“Our concerns have been ignored and communities like ours are only looked at for exported revenues and royalties,” said Eisenfeld.
Saul added, “The important thing to remember is that this is public oil and gas –under the Mineral Leasing Act, the federal government leases the public’s resources to private companies to extract.
“But the bounds of that statutory arrangement stipulate that those companies aren’t entitled to waste that gas. The BLM has not just an authority but a legal obligation of not simply maximizing income on private property but to ensure that the public, including the states who get about half of that royalty, are getting a fair return on the resources.”
Eisenfeld ticked off six reasons why it is important to keep the methane rule in place: “Number 1, the sheer waste; 2, the public health implications; 3, climate change implications; 4, the methane cost, meaning the cumulative public health problems associated with those emissions; 5, royalties and revenue issues – these emissions are on federal lands, and as a part of the leases that these companies hold the states are due their royalties; and 6, this rule went through a robust public involvement process, which was absolutely shoved aside.” Laura King of the Western Environmental Law Center said her organization filed a Freedom of Information Act request to find out why the BLM was trying to delay the rule in spite of widespread public support and in the face of evidence demonstrating that the rule would minimize emissions, improve public health, and increase income for both the companies and the states through the capture of gas now being wasted.
She said that basically, the administration “is buying themselves time to do a larger rulemaking process to replace the current rule.”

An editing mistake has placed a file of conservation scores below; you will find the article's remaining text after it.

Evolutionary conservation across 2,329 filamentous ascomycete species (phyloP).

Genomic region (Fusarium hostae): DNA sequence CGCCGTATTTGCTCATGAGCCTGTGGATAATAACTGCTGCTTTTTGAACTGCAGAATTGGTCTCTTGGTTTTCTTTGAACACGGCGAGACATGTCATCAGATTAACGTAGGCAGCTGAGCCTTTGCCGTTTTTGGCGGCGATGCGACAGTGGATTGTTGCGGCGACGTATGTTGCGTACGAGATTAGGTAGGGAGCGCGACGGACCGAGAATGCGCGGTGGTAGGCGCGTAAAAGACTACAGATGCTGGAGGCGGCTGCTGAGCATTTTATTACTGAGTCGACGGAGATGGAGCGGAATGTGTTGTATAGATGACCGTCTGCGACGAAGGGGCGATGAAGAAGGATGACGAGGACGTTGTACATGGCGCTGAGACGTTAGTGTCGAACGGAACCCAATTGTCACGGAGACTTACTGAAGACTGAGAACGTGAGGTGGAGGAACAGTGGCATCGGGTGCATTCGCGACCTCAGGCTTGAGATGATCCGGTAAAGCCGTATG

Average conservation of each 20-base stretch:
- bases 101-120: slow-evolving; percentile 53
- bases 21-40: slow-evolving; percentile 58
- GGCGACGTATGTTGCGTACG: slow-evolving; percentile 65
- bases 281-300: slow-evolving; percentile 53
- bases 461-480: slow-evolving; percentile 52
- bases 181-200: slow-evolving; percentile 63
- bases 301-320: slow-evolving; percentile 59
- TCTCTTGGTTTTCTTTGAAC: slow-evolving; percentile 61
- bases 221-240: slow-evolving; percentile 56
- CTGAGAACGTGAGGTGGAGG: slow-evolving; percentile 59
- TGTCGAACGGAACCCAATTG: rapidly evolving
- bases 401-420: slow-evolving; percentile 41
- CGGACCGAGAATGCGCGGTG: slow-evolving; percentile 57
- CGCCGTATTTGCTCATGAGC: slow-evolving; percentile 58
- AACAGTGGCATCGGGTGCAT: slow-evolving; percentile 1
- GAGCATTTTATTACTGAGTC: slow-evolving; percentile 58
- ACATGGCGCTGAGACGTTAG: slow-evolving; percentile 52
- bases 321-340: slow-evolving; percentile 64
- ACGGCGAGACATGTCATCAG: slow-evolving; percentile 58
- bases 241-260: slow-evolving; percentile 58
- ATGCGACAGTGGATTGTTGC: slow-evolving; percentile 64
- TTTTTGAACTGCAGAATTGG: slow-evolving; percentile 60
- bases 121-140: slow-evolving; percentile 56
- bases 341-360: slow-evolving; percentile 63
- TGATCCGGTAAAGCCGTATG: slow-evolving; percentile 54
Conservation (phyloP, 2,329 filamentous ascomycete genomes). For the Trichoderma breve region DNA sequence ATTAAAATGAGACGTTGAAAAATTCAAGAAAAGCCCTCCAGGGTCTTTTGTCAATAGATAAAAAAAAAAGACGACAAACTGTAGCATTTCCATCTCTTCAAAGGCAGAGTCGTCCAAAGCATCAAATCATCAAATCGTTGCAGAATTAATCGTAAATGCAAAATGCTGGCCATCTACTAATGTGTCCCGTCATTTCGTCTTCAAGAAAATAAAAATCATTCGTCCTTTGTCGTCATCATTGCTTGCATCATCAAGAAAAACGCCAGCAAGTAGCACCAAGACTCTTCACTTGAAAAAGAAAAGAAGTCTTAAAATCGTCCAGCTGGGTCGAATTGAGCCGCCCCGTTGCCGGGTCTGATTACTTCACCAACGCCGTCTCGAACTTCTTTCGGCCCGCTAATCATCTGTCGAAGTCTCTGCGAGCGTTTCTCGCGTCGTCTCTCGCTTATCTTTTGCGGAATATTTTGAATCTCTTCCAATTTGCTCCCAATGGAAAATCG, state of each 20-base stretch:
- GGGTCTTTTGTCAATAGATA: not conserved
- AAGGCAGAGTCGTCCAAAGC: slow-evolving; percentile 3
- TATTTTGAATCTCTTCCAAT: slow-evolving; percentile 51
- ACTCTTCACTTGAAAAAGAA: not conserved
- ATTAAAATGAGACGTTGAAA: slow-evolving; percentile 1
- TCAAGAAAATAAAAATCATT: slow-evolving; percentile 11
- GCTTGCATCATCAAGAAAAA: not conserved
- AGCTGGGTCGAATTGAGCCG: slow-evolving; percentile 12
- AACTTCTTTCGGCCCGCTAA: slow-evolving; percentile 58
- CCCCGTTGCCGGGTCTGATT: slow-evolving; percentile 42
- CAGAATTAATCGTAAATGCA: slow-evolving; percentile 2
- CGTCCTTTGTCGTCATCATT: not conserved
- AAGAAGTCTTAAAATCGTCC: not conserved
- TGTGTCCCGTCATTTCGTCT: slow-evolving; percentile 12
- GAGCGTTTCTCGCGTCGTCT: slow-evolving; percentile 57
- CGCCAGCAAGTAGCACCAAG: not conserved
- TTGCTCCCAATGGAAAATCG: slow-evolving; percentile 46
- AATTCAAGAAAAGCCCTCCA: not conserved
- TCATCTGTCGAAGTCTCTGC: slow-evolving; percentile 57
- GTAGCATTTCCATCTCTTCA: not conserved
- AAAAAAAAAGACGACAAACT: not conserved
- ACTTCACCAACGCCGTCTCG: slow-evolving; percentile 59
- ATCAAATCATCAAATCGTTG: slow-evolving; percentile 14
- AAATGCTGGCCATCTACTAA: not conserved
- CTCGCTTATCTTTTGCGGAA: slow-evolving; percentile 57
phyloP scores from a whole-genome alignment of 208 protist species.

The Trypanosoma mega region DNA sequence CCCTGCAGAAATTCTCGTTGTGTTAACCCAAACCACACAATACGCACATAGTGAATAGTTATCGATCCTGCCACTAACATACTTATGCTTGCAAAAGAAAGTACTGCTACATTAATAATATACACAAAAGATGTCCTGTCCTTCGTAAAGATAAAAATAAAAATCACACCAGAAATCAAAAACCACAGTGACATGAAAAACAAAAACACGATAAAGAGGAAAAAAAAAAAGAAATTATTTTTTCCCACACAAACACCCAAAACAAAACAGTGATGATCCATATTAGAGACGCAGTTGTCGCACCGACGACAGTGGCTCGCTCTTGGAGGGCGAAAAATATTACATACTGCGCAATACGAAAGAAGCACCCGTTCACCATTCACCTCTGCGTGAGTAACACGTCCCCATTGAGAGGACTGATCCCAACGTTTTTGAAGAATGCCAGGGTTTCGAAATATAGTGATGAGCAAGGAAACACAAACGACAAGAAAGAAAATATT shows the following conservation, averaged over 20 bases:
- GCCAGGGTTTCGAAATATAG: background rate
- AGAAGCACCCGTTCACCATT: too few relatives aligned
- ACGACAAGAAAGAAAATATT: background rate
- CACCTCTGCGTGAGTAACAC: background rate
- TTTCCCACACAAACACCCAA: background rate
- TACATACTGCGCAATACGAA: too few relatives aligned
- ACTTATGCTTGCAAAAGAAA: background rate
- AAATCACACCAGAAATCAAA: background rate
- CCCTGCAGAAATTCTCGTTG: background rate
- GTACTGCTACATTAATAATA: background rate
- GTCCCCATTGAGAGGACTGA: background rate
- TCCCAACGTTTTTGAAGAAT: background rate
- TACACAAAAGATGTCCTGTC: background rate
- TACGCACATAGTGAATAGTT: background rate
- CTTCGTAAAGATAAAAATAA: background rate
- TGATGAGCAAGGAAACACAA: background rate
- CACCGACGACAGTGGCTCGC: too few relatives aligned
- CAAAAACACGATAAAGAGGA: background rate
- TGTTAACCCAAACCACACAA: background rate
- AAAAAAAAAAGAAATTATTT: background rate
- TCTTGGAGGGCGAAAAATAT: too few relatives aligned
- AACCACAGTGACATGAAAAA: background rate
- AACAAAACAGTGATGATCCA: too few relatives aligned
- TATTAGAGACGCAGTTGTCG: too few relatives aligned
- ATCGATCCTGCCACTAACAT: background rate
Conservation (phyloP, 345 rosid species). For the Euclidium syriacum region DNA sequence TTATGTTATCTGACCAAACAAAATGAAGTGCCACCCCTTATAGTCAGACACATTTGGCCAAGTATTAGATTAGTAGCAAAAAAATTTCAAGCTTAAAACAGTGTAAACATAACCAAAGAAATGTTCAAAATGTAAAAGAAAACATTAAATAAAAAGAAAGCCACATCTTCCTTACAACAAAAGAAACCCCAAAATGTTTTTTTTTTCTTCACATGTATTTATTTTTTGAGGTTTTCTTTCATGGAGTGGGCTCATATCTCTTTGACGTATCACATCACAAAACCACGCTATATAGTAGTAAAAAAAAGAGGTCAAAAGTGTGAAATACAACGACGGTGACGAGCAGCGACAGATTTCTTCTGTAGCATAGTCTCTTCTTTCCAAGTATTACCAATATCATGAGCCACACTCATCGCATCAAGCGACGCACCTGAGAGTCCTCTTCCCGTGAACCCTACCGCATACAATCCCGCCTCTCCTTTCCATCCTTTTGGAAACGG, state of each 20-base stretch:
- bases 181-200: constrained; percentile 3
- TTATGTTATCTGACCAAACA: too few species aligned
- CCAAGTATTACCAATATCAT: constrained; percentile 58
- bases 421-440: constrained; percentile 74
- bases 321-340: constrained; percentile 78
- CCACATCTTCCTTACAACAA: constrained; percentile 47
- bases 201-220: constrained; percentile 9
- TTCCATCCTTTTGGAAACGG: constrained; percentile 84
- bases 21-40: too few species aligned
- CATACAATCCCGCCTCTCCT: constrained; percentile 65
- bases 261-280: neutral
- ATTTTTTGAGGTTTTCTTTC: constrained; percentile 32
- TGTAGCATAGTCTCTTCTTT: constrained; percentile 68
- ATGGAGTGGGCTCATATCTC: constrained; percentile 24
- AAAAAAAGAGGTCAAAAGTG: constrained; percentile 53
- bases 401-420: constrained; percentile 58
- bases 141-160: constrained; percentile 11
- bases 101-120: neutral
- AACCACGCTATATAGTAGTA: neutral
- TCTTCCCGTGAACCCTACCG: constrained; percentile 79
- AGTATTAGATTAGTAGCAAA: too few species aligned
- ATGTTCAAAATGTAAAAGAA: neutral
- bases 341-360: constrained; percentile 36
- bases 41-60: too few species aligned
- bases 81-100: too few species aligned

Saul agreed. “The administration’s priorities are clear – they want to promote oil and gas drilling at all costs and our position is that in doing so they are ignoring the public financial hit, ignoring public health, ignoring the climate burden of this activity and ignoring the law.”
The 17 organizations have been working together on this issue for several years, along with the Western Environmental Law Center and a couple other legal firms. Saul seems hopeful as to the outcome of the latest lawsuit: “This is a pretty modest rule, and Colorado has already at the state level put forth regulations to require similar leak detection and methane waste minimization.
“In New Mexico, the attorney general and the delegation have strongly supported this rule, both for the health benefits and the financial impact to New Mexico.”
King said a motion has been filed seeking a preliminary injunction to stop the delay, “so we’re trying to move this along as quickly as possible, hoping that the methane rule will continue in effect as scheduled in January 2018.”
The delay actually causes uncertainty for oil and gas operators, since they do not know whether they will have to begin capturing the wasted gas this month or if they will have another year to see what happens.
Currently the rule remains in effect, pending a ruling about the injunction.
So 2018 may see a reduction in methane waste in the San Juan Basin. Or, come mid-January, the rule could be delayed a year, as the Trump administration wants, and ultimately be reversed.
“It’s a very modest and cost-effective step and the Trump administration’s repeated attempts to undo it are truly radical,” Saul said, “and they don’t reflect the interests of the people of Southwest Colorado and northwestern New Mexico who bear the brunt of air pollution and lost revenue.”
Eisenfeld concurred. “You have federal agencies like the BLM basically being directed to ignore rules by their parent agency, the Department of the Interior, and the current presidential administration. They’re doing everything they can to avoid their responsibilities. It’s very poor stewardship of our public lands, our public health and our civil rights.”